The Hundred-and-Seventeenth Letter: Small-Town Church Life in the Midst of Covid-19

Dear Daughters,

I probably seem like a normal Sunday-school-born-and-raised kind of Christian. But the truth is, my church experience didn’t consist of one single congregation throughout my childhood, and often didn’t include regular Sunday school attendance at all.

Because of the travel we did with the Family Circle, the gospel singing group my family was part of when I was little, we worshiped in many different churches on many different Sundays.

So, basically, when I was your age, my church experience looked a lot different than yours does.

As a family, we still attend the church that you were both dedicated in–both on the first Sundays of Advent the years you were born. In your Sunday school class at church are some children who were born the same month you were, who crawled in the nursery alongside you, who have been at VBS and Wednesday night activities alongside you your whole lives.

I didn’t have that kind of longstanding, substantial, consistent church community when I was your age.

And later, when I think about the church experience that shaped my teenage years, it was a wholly different kind of church life as well: large, charismatic, Spirit-led, and energetic.

Also, loud.

Girls, we don’t attend a fancy or flashy church. The loudest part of the service is probably the peals of the pipe organ. Many of the people who go there have gone there for a long time. In fact, many of the members my age were born and raised in this community.

As churches go, I guess ours appears relatively traditional from the outside (and relatively progressive on the inside, but that’s a theological treatise for another letter). I’m not a fan of the traditional/contemporary divide because it fails to capture the complexity of church in America, so I like to think of our church as creatively liturgical. If you pay attention, you can see the nuance and thought behind what we do, but you have to pay attention. You can’t assume because we sing from hymnals that you know what’s going to happen next.

Honestly, sometimes it feels like we attend a church straight out of a movie about small-town America, in all the good ways.

And most of those “good ways” are the people.

In the midst of Covid-19 due to social distancing regulations, churches are not meeting in person, and it seems like everywhere I look, I’m reading about folks worshiping online. Our church has even been live streaming through Facebook.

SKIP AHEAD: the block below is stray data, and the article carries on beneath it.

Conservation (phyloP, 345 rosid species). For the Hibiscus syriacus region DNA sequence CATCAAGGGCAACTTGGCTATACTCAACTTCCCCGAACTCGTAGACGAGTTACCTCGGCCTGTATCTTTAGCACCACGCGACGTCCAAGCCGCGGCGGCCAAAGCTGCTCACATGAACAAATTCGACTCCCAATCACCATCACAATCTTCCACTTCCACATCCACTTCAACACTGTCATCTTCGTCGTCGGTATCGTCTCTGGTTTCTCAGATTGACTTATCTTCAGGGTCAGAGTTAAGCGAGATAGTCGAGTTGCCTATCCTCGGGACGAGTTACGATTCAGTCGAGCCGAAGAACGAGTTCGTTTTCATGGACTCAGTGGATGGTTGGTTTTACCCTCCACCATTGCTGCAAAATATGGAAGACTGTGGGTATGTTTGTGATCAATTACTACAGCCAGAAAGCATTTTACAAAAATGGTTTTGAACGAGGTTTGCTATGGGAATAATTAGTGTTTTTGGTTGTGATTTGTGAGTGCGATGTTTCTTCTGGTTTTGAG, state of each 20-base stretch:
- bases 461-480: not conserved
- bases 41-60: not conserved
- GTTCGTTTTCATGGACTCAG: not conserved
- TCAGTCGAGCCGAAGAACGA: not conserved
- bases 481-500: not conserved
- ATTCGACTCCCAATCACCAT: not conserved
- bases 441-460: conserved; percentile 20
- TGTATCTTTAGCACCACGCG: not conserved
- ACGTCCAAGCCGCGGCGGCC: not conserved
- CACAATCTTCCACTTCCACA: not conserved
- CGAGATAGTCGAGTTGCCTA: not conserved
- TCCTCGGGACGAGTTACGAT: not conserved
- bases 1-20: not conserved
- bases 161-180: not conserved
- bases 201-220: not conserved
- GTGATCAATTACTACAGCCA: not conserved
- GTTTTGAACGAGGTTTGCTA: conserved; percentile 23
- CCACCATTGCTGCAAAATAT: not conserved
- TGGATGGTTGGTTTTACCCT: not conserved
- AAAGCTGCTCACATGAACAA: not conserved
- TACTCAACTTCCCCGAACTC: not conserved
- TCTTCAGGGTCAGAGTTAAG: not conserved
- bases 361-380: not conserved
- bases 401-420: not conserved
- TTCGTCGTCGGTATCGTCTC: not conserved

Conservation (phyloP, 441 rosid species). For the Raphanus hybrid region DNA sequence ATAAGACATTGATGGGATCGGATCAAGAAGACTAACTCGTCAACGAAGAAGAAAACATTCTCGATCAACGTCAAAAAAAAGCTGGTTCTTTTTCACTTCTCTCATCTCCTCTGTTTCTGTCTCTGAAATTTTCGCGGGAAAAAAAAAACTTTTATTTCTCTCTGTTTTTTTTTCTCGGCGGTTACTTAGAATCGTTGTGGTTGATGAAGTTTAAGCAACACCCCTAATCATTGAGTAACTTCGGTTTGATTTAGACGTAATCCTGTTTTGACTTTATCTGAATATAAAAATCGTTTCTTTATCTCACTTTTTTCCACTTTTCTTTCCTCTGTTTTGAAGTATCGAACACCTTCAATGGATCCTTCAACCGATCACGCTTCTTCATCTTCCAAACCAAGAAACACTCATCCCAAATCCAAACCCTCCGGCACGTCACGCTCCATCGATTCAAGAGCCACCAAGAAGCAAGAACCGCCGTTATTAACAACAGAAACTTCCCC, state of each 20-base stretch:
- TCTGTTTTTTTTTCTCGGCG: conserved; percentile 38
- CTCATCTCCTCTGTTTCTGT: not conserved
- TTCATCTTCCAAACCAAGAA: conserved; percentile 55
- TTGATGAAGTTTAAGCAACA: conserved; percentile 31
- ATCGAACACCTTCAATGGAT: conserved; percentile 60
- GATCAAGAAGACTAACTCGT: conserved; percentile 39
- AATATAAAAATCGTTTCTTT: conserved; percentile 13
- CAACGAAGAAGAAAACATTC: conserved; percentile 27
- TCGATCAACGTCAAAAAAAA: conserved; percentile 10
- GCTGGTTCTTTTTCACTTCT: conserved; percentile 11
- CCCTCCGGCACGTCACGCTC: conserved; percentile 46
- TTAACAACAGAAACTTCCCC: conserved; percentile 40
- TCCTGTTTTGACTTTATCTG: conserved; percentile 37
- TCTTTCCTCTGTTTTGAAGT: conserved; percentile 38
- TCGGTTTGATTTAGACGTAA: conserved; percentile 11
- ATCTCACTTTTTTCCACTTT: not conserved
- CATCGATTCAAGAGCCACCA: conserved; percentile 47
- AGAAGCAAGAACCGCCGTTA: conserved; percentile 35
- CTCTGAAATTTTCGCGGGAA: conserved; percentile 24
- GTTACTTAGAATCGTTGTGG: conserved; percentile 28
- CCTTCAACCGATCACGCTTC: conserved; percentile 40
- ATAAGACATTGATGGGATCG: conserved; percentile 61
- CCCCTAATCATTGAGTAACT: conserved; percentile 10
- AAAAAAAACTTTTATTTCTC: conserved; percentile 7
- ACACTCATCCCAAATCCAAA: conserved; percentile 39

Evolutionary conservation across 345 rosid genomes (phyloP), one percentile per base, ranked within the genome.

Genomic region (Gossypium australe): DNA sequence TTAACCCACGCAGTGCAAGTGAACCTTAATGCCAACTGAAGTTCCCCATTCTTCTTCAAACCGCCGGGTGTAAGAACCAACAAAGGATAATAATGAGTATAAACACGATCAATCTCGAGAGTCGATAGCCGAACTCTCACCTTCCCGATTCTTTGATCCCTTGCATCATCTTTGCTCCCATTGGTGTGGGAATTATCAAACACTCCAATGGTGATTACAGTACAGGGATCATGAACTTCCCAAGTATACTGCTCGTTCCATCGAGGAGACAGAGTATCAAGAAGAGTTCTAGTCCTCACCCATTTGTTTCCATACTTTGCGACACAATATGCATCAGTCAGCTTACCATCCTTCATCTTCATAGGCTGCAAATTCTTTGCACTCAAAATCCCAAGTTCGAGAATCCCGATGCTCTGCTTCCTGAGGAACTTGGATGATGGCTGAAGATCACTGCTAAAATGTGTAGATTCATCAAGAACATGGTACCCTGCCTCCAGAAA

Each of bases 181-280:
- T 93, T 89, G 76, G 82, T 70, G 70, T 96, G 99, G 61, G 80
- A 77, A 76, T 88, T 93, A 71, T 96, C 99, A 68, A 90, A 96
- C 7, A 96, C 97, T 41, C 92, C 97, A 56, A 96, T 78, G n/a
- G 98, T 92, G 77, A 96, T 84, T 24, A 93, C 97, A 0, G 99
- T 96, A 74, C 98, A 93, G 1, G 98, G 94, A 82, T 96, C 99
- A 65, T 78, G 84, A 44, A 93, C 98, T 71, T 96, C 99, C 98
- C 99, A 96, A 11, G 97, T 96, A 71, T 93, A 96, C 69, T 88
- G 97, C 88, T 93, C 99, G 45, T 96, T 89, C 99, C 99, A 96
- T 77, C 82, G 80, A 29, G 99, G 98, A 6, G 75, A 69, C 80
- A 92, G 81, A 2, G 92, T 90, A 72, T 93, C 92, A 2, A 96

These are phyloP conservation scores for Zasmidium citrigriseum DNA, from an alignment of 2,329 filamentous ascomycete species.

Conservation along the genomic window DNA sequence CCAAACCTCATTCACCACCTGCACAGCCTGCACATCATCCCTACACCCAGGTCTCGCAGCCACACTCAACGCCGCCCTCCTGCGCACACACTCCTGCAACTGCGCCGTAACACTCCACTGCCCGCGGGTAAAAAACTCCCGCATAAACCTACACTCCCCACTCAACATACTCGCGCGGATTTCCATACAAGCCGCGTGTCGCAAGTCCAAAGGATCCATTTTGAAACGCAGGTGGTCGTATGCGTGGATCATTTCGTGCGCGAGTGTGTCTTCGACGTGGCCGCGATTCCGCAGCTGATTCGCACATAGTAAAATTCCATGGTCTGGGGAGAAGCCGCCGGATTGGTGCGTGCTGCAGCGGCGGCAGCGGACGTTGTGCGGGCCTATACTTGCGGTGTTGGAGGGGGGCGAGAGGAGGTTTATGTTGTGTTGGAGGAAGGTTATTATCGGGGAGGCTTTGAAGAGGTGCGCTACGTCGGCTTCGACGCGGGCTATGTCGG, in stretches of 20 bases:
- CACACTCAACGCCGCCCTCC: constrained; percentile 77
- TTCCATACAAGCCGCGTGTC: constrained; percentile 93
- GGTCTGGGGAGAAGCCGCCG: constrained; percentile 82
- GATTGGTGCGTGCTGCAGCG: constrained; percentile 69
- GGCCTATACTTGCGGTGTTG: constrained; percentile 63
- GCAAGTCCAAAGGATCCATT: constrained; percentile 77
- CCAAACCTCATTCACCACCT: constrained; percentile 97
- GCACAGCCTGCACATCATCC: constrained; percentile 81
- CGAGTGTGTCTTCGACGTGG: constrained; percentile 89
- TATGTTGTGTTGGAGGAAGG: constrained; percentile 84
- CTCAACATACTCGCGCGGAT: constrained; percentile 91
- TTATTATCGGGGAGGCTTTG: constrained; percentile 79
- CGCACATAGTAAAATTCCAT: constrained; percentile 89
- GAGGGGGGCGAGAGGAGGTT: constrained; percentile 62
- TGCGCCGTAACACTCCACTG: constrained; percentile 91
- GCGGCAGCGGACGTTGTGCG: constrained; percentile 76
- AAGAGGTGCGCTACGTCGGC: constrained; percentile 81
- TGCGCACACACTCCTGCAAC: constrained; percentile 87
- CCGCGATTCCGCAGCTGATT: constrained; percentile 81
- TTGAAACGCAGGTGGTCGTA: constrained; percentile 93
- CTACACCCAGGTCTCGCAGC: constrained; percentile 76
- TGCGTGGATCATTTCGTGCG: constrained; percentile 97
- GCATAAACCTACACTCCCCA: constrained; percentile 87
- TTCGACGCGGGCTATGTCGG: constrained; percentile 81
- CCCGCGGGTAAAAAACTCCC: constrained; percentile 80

I love that the church in America is trying to figure out how to have church in the midst of a crisis–and also how to be church in the midst of a crisis.

It’s not the same thing, of course, and it’s always good to be reminded that the church is not a building.

Our church is doing a lot of good in the community, girls, by actively partnering with nonprofits and seeking opportunities to help those outside our walls, but, let’s face it, also to help those within our four “walls” even when we aren’t meeting. Because our church is an aging church, and the aging are particularly at risk during this health crisis.

And one of the things our church does best is to rally around the hurting, the grieving, the vulnerable. We know how to show up, take food, send notes. We know how to make sandwiches, send cards to the reading camp kids, say “I can” when the text asks who can help.

We do this all the time, girls.

And we are still doing it.

That gives me hope.

I actually find comfort that we won’t ever have the flashiest online service or the most spectacular YouTube channel. Sure, we will learn those things and adapt as it makes sense to do so–but more importantly, we will keep people connected in the ways we already know how, with the habits and practices we have already been cultivating, by serving our community and refusing to stop loving our neighbors.

That gives me so much, so much hope.

And when your Sunday school teachers–two retired grandmothers from our church who have cared for you every Sunday morning this year–texted and told me they’d recorded a Sunday school lesson for your little class on YouTube, I nearly wept. Not because it mattered to me that you had Sunday school, but that the love shown was so simple, so straightforward, and so lovely. In the recording, they sang your Sunday morning greeting song, read a Bible story, taught the motions for Zacchaeus Was a Wee Little Man, recited the Lord’s Prayer, and taught you how to make a Resurrection Garden as we prepare our hearts for Easter morning.

I watched you bow your heads and pray solemnly along with the video, sing Zacchaeus, and get excited about the stone rolling away in the Resurrection Garden on Easter morning.

Easter morning.

There is much loss for me as I think about not having Holy Week and Easter services with my gathered church community. We have such lovely traditions–bell ringing, carrying Easter lilies down the aisle to recognize each family who has lost a loved one over the previous year, beautiful music. Christ the Lord Is Risen Today.

Gosh, I tear up just remembering what it is like to be present in that space.